The result is a “What if?” exercise that ultimately doesn’t take its starting premise to any place that’s terribly interesting. However, for at least as long as it appears to be heading somewhere, “Bokeh” holds attention with polish and resourcefulness on a limited budget. Joe Lindsay’s widescreen photography makes the most of the striking landscapes on hand, Orthwein’s editorial pace is unhurried yet lively, while Keegan DeWitt’s solo-piano-based score strikes appropriately plaintive, spectral notes.

Film Review: 'Bokeh'

Reviewed online, San Francisco, March 17, 2017. Running time: 92 MIN.

Production

(U.S.—Iceland) A Screen Media Films release (U.S.) of a Zealous Pictures production in association with Vintage Pictures and Verge Pictures. Producers: Doug Dalton, Kent Genzlinger, Briene Lermitte. Executive producers: Andrew Sullivan, Dirk Junge. Co-producers: Hlin Johannesdottir, Birgitta Bjornsdottir, Joe Shott, Liana Lehua, Christina Jennings, Harry Halloran Jr.

Crew

Directors, writers: Geoffrey Orthwein, Andrew Sullivan. Camera (color, widescreen, HD): Joe Lindsay. Editor: Orthwein. Music, Keegan DeWitt.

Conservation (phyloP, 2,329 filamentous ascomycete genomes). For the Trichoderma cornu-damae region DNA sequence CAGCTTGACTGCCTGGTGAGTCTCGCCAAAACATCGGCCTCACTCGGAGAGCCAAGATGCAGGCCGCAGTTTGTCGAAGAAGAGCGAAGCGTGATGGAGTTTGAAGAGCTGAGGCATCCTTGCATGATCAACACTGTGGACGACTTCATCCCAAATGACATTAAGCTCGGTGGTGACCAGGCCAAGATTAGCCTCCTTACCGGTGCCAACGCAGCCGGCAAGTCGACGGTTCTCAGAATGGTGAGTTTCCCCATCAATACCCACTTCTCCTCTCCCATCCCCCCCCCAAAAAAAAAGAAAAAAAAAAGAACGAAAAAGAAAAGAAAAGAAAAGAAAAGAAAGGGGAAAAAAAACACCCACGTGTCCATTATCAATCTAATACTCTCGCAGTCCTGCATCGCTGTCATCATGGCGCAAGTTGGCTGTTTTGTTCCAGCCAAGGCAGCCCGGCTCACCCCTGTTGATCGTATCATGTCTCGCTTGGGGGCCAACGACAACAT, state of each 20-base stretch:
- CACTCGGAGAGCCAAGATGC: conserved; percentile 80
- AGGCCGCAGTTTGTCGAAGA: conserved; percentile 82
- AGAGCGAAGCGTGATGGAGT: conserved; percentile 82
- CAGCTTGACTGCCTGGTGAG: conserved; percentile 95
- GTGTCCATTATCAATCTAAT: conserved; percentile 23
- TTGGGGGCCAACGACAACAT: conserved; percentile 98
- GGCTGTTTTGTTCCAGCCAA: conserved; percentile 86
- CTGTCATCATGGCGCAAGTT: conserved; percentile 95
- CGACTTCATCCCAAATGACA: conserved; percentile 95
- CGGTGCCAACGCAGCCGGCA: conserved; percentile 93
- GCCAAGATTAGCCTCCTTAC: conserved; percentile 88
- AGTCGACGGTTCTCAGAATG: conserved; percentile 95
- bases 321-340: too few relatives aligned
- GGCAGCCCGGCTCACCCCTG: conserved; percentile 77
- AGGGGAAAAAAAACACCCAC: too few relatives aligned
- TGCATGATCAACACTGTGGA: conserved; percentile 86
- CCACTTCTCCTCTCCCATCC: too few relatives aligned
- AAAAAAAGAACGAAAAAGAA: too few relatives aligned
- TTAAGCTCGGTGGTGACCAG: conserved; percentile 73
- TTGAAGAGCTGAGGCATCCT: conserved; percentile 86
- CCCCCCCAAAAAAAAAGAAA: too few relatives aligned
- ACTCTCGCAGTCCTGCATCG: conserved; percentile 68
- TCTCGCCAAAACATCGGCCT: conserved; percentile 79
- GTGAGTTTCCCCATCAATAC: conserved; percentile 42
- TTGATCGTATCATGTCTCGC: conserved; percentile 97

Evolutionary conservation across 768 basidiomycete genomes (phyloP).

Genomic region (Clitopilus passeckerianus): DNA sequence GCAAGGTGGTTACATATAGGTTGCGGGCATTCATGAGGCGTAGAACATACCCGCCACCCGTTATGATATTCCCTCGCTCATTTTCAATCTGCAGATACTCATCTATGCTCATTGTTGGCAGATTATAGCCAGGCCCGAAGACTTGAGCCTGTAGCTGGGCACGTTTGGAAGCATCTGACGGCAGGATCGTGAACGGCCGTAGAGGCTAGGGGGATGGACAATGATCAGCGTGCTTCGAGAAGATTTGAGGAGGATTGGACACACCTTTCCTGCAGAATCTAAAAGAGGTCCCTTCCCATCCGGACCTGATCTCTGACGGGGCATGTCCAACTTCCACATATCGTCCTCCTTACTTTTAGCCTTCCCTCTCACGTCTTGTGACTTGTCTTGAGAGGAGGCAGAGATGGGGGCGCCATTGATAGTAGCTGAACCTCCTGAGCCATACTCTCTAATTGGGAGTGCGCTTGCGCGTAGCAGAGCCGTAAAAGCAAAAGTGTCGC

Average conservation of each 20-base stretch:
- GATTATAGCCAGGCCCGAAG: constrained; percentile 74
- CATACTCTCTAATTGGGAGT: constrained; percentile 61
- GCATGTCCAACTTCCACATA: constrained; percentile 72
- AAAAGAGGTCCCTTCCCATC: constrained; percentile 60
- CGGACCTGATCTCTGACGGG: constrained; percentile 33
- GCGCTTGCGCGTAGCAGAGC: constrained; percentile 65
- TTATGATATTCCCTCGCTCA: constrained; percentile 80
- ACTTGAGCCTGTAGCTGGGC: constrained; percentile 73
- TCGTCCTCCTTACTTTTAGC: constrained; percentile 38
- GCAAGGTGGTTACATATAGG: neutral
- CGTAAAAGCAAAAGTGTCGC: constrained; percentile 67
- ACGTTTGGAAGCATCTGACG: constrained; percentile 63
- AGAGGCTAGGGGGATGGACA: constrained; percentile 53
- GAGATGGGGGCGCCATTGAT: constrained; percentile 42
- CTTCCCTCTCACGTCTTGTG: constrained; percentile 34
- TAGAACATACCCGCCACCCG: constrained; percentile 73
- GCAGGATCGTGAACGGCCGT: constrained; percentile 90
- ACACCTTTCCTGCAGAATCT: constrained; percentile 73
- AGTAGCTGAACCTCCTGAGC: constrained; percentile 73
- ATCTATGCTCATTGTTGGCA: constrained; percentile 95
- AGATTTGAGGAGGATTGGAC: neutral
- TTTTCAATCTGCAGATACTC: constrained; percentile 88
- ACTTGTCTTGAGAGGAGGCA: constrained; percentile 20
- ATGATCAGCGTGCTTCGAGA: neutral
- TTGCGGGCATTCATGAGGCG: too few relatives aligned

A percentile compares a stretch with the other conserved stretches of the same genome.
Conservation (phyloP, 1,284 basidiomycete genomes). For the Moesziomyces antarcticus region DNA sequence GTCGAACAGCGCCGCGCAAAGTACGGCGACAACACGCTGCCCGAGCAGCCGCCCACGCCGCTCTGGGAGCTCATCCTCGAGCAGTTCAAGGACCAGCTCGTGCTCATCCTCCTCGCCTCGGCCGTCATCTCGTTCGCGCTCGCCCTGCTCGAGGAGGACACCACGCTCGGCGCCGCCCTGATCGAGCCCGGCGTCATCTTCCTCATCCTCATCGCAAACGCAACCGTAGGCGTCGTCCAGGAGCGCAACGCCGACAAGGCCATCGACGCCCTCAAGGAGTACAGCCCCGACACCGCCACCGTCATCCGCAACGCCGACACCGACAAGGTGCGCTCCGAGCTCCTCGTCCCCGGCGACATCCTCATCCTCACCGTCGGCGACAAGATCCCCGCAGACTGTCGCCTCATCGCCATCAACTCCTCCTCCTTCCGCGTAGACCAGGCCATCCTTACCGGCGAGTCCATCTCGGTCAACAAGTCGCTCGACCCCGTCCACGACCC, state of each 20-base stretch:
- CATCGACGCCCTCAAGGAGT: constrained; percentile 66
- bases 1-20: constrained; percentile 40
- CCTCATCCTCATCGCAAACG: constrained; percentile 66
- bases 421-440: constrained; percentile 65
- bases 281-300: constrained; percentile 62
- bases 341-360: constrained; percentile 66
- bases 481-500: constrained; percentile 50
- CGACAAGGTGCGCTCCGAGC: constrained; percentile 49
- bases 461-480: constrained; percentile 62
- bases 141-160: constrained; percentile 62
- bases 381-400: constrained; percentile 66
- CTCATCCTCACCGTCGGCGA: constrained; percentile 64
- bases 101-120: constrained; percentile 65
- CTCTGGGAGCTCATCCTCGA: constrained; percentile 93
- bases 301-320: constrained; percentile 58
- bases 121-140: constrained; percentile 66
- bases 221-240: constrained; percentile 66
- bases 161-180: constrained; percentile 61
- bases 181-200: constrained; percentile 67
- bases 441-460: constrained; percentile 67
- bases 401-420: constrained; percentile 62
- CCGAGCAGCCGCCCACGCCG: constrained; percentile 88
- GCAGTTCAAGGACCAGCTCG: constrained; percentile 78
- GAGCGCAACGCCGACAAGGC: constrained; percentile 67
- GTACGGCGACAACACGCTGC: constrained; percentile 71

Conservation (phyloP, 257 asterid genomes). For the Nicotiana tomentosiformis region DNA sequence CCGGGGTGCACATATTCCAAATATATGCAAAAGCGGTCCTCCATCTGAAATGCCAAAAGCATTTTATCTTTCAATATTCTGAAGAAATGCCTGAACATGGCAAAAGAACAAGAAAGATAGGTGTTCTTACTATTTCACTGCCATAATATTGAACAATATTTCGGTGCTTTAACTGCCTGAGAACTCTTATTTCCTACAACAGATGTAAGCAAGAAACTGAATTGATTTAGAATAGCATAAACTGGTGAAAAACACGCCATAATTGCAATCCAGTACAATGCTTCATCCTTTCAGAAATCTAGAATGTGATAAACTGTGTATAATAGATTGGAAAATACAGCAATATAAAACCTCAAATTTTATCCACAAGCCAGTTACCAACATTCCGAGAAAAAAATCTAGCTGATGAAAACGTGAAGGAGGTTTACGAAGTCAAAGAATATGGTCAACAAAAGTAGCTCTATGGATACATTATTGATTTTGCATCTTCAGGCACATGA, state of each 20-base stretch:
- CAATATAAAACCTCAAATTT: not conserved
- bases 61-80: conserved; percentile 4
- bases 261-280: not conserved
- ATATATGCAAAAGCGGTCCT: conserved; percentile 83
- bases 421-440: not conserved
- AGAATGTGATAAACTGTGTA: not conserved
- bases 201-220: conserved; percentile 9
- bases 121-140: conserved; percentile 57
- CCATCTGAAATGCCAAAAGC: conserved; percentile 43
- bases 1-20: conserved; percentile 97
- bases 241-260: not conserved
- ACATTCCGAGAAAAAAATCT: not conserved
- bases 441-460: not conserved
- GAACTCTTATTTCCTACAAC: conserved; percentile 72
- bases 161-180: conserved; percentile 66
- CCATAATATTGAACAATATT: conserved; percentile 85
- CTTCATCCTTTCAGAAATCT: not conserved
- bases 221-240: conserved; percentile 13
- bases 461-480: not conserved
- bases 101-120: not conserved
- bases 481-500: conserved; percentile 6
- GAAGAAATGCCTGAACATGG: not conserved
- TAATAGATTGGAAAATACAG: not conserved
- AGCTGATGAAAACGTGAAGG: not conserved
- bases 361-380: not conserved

With

Maika Monroe, Matt O’Leary, Arnar Jonsson, Gunnar Helgason. (English dialogue)

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  1. Elaine says:

    I was also a bit frustrated with this film, but I still enjoyed it. Yes, it wasn’t very realistic in depicting the kind of chaos and destruction that would happen if people suddenly vanished. It’s a movie, it doesn’t have to be 100% realistic-only set a climate to tell the story. For those who don’t see any point to it, may I offer my take? I think it was mostly a study of how people chose to react to a devistating situation. We see optimism and determination on one end, calm acceptance of the inevitable on the other. Then somewhere in the middle, someone who is distraught and fluctuating, who wants to hope but isnt brave enough to try. As far as developing the characters, I think the writers expect us to draw our own conclusions by the way they are reacting.

  2. Mike w says: